'Red scarves' launch counter-protest against 'yellow vest' violence in France

Minnie Murray
January 28, 2019

With slogans like "Enough!" and "End the violence", the Red Scarves, the Blue Vests and the "STOP, that's enough now" movements first surfaced at the end of a year ago to counter the Yellow Vest protests that had upended weekend traffic and resulted in the worst rioting in Paris in decades, costing taxpayers millions of euros.

Macron has sapped some support for the movement by taking an active role in recent days in a national debate in towns across France, launched to address the protesters' concerns.

The bearded Rodrigues, who has become a well-known figure in the "yellow vest" movement with 50,000 followers on Facebook, was live-streaming the protest on the website when he was hit.

The devices - which are not used in most European countries - have been blamed for dozens of serious injuries at "yellow vest" protests, leading to calls for them to be banned.

Police armed with guns firing non-lethal rubber balls - which have seriously injured several - are equipped with body cameras Saturday for the first time, in an experiment to record use of the weapons, providing context and eventual evidence if needed.

In the latest round of demonstrations on Saturday, Tens of thousands of demonstrators rallied in Paris and other French cities.

"Everything happened very quickly".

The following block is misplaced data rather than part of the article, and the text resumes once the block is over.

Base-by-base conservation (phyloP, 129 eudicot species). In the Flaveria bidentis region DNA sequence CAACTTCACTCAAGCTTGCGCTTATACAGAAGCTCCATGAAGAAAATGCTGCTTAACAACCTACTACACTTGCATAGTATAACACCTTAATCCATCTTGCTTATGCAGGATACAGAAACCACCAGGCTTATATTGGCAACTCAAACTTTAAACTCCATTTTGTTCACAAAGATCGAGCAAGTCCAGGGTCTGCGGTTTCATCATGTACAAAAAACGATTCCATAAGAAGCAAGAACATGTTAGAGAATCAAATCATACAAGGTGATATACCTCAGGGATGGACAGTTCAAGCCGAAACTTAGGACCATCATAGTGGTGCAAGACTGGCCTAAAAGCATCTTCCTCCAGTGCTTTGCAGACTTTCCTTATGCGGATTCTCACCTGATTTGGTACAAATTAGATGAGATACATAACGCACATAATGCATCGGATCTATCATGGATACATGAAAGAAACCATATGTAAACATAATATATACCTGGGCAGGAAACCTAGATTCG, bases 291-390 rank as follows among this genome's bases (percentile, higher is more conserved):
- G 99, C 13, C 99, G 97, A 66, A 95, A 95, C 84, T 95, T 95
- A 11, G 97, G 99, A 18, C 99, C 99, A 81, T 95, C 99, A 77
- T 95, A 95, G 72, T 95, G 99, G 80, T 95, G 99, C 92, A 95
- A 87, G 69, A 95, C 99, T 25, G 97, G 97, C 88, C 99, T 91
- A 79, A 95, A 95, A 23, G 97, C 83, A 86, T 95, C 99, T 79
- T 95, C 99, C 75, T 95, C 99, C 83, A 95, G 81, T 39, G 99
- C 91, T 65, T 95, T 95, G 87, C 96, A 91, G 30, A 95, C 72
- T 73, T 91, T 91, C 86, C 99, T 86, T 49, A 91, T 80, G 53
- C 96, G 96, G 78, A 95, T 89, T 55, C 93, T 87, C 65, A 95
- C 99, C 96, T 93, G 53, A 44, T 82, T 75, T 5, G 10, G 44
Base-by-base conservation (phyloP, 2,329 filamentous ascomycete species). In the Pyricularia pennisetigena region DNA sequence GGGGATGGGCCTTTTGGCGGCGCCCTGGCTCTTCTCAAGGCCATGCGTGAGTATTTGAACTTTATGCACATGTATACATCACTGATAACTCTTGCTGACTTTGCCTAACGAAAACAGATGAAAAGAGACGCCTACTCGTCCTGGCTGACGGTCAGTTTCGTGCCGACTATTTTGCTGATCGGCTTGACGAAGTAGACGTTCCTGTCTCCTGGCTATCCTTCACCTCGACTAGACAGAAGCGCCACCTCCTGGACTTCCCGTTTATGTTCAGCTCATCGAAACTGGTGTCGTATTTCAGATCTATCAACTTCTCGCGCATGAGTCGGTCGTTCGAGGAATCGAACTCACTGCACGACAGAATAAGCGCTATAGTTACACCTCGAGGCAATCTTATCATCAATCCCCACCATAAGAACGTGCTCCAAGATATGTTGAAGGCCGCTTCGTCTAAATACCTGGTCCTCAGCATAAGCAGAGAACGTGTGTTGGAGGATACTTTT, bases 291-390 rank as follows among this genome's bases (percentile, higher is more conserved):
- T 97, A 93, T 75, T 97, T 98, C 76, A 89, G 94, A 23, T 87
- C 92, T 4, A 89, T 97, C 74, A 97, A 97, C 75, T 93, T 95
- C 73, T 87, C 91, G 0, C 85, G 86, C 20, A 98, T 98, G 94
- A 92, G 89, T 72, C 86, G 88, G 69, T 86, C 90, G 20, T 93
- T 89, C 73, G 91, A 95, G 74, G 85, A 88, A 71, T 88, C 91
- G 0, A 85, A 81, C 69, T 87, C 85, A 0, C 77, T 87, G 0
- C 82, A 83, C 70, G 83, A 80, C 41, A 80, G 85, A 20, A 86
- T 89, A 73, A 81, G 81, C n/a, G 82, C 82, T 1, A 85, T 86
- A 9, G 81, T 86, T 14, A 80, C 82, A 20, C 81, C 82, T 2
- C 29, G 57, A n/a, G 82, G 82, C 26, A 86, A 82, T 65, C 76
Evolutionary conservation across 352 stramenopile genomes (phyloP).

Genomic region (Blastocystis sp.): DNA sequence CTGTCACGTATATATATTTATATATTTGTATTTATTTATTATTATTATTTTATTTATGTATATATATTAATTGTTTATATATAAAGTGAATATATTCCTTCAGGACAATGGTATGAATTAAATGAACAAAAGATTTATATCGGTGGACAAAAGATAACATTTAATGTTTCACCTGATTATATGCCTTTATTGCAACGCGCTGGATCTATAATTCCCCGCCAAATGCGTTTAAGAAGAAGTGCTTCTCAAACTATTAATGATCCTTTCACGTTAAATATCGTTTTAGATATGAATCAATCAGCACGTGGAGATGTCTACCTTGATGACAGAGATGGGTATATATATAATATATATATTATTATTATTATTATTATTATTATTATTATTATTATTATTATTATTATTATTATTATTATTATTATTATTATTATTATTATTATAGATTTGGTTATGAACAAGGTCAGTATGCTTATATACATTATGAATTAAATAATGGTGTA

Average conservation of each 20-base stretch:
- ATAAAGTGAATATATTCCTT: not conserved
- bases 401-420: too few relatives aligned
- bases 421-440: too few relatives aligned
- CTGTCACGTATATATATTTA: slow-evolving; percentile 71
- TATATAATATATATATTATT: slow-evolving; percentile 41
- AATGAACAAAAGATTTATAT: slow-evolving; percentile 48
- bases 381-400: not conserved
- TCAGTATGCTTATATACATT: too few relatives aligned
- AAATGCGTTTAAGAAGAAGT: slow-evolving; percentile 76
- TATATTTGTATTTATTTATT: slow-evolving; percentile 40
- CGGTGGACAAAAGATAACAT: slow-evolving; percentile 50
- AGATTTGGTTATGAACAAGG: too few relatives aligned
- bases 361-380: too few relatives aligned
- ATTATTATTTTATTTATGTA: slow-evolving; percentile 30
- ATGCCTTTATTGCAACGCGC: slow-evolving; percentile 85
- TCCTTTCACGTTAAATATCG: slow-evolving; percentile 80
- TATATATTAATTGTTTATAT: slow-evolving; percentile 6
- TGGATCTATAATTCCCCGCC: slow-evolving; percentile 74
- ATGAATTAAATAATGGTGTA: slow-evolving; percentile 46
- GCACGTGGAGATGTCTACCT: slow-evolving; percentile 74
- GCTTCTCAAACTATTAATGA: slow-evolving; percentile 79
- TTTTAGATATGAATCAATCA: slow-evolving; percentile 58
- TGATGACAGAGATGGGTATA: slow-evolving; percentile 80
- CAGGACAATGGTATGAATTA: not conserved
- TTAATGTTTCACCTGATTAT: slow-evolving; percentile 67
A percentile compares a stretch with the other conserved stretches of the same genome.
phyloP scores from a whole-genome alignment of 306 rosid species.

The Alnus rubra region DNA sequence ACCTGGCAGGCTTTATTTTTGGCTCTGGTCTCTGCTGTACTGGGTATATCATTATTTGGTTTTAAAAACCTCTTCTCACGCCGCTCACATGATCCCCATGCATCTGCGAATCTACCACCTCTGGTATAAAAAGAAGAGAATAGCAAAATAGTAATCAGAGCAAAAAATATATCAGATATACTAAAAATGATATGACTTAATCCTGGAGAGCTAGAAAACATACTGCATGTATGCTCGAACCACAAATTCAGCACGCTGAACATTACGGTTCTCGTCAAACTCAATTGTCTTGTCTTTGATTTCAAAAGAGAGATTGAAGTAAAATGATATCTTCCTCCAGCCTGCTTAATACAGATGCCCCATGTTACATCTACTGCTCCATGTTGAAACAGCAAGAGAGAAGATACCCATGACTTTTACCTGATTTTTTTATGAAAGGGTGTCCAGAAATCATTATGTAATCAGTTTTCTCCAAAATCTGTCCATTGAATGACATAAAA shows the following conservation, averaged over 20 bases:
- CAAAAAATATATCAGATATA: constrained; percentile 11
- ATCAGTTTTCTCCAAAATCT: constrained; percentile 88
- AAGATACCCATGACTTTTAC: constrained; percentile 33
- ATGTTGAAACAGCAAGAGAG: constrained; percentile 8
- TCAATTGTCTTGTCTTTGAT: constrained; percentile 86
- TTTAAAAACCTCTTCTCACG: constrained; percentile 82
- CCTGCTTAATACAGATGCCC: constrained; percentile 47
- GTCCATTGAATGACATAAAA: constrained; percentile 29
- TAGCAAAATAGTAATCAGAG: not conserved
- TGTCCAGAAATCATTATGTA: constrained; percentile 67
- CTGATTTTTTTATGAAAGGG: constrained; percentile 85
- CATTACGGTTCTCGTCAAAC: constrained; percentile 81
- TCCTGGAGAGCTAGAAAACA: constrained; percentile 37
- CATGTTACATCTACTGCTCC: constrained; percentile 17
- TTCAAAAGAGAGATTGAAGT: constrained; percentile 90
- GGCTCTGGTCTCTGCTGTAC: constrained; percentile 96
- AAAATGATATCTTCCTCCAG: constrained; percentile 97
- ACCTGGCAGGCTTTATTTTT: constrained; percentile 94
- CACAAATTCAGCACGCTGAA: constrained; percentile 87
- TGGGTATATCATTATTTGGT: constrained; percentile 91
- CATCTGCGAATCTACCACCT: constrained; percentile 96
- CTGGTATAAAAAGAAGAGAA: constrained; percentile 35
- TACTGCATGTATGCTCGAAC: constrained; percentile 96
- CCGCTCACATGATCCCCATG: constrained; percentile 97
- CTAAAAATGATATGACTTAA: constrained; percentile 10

'Originally, I arrived on the Place de la Bastille to try to make sure that the Yellow Vests go away, that they can leave the Bastille following attacks by Black Bloc anarchists against the police.

France's yellow vest movement kept up pressure on President Emmanuel Macron with mainly peaceful marches and scattered skirmishes Saturday, its 11th straight weekend action despite internal divisions and growing worries about protest violence.

Police fired tear gas and water cannon to push back protesters at Place de la Bastille in Paris, one of the regular protest areas, as some demonstrators threw stones from a building site.

Jerome Rodrigues, a self-described pacifist, was injured in his right eye by a projectile hurled towards him, allegedly by police.

Dubbed the "red scarf" movement, the centrist initiative is the brainchild of an engineer from Toulouse who was horrified by the violence seen among more extremist "yellow vest" demonstrators.

In an effort to quell the unrest, Macron has offered concessions and launched a series of public debates to allow people to voice their frustrations.

"Yes to democracy, no to revolution", the protesters chanted, some carrying French and European Union flags.

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